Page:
We’re seeing plenty of battery-powered hypercars lately, like the Rimac Concept Two and the Pininfarina Battista, but California’s Hyperion is taking a very different to going green with its new XP-1.
Formally unveiled today, the startup’s first entry opts for hydrogen power and, Hyperion claims, boasts same real advantages over battery-powered alternatives. Not only can the hypercar launch from 0 to 60 in a mere 2.2 seconds, but it will get as much about 1,000 miles on a tank – which is great news considering there aren’t many places where it can fill up on the lightweight gas.
“Aerospace engineers have long understood the advantages of hydrogen as the most abundant, lightest element in the universe and now, with this vehicle, consumers will experience its extraordinary value proposition,” proclaimed Hyperion CEO Angelo Kafantaris with the release of a video showing the Hyperion XP-1 in testing. “This is only the beginning of what can be achieved with hydrogen as an energy storage medium. The potential of this fuel is limitless and will revolutionize the energy sector.”
The fact that Kafantaris said the hypercar “was partially designed to function as an educational tool for the masses” raises some questions about Hyperion’s actual goals. The startup is also working in the aerospace and energy industries, it turns out. Nonetheless, the company, based in Orange, California, has been teasing the XP-1 for some time and promises to have it in production in 2022.
We’ve already seen the potential for powering automobiles using hydrogen. Hyundai now offers the Nexo, while Toyota has the Mirai, and Honda uses the gas for one of its versions of its Clarity model. Toyota, as well as newcomer Nikola Motors, are meanwhile developing hydrogen-powered trucks, all the way up to Class 8 semis.
Though hydrogen can be substituted for gasoline in a modified internal combustion engine – an approach BMW has experimented with – the preferred approach is to feed it into a fuel-cell stack where it combines with oxygen from the atmosphere to produce a flow of electric current, water vapor its only exhaust.
The approach, according to advocates, has some advantages compared with batteries in terms of weight and potential range, as well as performance in extreme temperature conditions – though not everyone is impressed, Tesla CEO Elon Musk calling them “fool cells.”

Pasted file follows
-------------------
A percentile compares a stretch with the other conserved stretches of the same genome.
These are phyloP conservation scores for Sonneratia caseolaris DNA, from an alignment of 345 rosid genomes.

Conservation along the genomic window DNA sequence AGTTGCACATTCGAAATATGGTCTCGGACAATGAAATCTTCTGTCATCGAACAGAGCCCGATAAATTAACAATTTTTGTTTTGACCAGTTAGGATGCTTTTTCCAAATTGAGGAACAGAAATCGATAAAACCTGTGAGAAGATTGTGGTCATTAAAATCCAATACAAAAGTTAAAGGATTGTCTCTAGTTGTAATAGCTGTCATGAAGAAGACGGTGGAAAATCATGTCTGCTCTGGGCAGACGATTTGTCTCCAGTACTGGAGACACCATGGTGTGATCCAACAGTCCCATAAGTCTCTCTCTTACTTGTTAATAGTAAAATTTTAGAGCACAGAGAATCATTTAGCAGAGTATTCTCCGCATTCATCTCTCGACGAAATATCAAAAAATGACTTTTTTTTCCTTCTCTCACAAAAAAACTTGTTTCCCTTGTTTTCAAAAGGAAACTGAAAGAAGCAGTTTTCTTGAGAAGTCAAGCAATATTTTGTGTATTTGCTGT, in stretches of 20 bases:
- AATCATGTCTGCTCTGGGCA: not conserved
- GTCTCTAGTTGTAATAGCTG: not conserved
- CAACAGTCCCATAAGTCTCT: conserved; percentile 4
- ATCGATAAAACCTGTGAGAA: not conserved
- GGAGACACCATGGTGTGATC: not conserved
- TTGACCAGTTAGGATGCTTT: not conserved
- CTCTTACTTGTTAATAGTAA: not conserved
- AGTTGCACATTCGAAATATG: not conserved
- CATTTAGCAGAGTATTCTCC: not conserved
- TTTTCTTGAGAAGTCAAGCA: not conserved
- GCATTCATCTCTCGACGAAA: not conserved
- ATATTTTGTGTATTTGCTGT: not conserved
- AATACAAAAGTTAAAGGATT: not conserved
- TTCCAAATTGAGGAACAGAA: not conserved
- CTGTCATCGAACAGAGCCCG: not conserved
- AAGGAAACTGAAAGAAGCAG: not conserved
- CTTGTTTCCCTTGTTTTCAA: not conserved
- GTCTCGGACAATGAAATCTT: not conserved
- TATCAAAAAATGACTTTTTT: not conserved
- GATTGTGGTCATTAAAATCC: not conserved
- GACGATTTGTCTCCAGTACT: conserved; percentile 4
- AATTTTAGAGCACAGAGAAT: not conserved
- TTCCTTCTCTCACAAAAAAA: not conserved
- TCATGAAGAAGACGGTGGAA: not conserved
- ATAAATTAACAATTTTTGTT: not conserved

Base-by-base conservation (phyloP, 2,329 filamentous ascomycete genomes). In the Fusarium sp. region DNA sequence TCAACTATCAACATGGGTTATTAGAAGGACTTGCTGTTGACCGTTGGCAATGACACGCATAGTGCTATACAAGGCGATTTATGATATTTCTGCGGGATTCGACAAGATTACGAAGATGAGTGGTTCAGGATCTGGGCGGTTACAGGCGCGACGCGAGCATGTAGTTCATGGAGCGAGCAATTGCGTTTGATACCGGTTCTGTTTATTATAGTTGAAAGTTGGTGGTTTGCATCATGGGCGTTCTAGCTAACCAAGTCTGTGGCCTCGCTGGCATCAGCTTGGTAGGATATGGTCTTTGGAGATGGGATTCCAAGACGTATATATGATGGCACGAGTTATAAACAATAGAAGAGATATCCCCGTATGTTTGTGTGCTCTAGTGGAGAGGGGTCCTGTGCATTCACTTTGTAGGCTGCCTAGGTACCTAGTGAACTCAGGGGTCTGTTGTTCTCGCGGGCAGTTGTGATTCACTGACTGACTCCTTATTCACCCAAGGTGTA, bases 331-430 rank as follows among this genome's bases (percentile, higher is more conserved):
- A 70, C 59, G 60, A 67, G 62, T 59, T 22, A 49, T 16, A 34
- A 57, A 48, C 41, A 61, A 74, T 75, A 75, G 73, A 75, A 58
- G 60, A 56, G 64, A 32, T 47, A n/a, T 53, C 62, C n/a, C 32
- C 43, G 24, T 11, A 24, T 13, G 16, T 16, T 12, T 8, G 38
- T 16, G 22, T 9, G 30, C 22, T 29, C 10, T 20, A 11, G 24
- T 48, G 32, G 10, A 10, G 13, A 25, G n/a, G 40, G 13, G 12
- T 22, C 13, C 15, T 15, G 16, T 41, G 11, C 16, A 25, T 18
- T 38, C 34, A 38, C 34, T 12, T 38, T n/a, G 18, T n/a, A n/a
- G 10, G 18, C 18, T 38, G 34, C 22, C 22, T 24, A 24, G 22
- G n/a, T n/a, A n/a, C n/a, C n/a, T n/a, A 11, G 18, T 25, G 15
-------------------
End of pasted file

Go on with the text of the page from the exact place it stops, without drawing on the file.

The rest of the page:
If there is one clear drawbacks it’s that there’s an even more limit infrastructure for hydrogen than for battery cars. According to the U.S. Energy Information Administration, there were just 60 pumps open to the public at the beginning of the year, though California and a few other states hope to add still more in the coming years – and Nikola is promising to set up a network of its own to back the launch of hydrogen trucks like its Nikola One.
Hyperion isn’t offering details about the XP-1’s drivetrain but it is a fair bet that the system does have at least a small lithium-ion battery pack onboard to help recapture waste energy and to add more power when a driver’s foot is glued to the floor – the approach taken with other, more mudane fuel-cell vehicles like Hyundai’s Nexo.
What the company does note is that the hypercar features active aerodynamic panels which, it says in a statement, “envelope each side of the vehicle to improve cornering at high speeds. Additionally, these elements double as solar panels, which can articulate to follow the trajectory of the sun.”
That’s fitting, considering that Hyperion was, according to Greek mythology, the god of heavenly light. Yet again, the use of solar panels suggest some energy is stored in a battery.
Hyperion notes some of the technology used in the XP-1 was derived from space flight programs it has participated in with NASA. It also said in its news release that production of the Hyperion XP-1 will take place in the U.S.